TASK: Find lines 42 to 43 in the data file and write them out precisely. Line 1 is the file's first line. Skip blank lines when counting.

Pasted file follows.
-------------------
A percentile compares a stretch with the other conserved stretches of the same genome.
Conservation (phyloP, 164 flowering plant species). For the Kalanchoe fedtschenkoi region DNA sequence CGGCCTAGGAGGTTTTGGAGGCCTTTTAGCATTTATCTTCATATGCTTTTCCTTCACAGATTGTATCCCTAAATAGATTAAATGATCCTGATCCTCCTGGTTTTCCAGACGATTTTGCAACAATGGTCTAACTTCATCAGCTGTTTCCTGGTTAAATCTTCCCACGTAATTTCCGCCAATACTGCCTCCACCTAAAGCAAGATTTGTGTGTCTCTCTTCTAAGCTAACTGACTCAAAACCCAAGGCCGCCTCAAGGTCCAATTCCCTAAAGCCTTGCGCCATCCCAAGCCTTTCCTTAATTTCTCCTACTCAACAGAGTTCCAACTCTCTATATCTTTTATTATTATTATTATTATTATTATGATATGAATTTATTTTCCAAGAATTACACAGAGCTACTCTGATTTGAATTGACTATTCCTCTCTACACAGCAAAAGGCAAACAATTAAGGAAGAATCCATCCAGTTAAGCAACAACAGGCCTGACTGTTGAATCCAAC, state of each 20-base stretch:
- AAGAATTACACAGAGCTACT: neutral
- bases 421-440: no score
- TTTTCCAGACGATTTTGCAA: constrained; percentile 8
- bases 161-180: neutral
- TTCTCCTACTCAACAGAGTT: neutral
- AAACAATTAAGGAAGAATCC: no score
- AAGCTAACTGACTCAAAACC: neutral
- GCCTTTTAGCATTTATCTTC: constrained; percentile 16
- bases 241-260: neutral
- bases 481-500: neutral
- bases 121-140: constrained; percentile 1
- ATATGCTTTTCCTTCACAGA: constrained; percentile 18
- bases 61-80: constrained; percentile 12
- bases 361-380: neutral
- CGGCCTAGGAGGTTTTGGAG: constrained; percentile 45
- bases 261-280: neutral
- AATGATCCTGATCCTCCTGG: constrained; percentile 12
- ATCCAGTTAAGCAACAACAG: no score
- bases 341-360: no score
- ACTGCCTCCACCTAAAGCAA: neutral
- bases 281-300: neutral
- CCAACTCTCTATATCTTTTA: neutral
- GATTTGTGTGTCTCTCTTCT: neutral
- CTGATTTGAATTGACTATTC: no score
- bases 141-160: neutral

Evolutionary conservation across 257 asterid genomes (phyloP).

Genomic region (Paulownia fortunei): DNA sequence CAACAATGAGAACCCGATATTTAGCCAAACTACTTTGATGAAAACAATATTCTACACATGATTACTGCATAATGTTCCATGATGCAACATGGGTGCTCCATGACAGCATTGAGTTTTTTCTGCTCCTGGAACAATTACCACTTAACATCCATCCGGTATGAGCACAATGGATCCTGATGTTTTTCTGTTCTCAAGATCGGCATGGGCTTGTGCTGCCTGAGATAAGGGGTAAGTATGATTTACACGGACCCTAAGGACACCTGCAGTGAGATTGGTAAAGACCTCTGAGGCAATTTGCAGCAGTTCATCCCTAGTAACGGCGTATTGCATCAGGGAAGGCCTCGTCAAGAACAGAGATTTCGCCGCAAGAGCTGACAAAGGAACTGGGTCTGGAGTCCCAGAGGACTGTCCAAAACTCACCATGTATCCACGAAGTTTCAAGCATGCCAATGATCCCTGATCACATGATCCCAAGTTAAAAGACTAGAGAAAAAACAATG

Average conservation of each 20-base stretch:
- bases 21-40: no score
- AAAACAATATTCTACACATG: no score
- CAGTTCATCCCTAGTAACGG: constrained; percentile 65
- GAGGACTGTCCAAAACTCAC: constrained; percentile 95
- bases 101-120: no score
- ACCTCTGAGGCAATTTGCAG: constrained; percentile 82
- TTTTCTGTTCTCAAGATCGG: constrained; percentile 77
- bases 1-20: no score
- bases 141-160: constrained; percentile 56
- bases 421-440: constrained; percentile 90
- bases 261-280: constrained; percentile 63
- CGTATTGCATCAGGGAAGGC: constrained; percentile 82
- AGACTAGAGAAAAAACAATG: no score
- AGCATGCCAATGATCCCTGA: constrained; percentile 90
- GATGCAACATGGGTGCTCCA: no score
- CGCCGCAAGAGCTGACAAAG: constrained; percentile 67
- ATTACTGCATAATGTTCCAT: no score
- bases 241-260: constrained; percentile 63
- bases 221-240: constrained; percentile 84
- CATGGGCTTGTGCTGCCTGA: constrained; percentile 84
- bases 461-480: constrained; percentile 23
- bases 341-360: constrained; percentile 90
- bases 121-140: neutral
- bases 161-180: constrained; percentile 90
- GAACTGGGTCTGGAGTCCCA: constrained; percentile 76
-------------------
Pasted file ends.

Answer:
- CGTATTGCATCAGGGAAGGC: constrained; percentile 82
- AGACTAGAGAAAAAACAATG: no score